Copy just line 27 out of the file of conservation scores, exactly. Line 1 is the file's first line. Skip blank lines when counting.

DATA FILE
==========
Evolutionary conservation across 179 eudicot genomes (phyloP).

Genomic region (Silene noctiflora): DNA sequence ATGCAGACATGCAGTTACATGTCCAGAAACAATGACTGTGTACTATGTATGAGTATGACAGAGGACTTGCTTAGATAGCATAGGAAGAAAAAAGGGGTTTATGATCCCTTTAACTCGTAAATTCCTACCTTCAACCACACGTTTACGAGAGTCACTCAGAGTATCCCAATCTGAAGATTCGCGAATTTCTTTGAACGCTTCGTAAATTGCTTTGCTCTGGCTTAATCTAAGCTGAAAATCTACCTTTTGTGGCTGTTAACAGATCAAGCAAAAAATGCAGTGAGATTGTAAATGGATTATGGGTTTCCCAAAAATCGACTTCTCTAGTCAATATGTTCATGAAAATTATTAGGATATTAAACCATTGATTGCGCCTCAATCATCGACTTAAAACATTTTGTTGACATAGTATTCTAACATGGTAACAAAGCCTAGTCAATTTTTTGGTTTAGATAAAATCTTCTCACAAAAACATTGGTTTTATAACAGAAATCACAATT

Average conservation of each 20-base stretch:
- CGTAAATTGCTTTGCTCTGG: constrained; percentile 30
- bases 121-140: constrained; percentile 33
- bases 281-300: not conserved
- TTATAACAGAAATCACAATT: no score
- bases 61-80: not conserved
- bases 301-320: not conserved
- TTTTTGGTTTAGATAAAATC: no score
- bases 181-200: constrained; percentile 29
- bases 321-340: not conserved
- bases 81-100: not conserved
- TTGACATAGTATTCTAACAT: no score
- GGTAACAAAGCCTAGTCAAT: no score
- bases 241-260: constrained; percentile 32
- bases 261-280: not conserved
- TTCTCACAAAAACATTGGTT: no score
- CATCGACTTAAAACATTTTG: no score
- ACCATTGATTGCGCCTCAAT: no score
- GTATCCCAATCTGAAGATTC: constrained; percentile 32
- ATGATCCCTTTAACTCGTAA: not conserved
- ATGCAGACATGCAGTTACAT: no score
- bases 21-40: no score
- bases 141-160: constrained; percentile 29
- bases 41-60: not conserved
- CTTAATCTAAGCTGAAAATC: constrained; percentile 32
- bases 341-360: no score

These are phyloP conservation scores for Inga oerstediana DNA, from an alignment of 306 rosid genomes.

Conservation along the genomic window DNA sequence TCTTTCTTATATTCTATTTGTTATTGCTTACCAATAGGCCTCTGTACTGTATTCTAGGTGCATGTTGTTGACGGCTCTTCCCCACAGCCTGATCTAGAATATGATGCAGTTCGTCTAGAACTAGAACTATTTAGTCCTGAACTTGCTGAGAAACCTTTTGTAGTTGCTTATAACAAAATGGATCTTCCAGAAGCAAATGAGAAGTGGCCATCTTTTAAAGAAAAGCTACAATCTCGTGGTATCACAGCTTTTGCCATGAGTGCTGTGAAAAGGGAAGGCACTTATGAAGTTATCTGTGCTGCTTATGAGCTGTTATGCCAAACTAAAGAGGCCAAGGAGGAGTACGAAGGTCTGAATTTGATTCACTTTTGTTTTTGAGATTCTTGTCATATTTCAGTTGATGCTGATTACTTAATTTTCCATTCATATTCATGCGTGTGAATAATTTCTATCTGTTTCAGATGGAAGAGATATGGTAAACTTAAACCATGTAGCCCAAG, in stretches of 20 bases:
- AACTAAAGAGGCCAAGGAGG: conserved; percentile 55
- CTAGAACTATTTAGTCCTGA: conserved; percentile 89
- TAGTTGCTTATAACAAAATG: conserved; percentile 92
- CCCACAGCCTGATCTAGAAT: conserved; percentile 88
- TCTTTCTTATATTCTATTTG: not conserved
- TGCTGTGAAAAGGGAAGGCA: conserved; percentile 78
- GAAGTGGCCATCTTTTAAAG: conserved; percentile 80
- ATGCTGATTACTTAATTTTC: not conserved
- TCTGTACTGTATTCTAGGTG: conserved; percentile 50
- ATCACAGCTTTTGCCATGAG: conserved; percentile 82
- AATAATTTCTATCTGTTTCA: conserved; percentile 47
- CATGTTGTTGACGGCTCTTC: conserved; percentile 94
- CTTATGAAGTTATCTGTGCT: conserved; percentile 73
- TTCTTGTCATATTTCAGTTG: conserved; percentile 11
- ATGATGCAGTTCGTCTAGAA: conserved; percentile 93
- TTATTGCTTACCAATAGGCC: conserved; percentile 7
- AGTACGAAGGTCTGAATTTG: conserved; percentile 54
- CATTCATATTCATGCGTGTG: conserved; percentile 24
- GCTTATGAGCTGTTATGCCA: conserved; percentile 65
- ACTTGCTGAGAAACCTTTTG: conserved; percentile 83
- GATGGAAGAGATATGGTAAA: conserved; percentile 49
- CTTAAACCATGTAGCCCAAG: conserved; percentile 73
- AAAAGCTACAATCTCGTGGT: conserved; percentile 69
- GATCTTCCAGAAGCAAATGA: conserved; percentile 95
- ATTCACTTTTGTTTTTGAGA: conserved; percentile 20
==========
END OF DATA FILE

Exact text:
- CTTAATCTAAGCTGAAAATC: constrained; percentile 32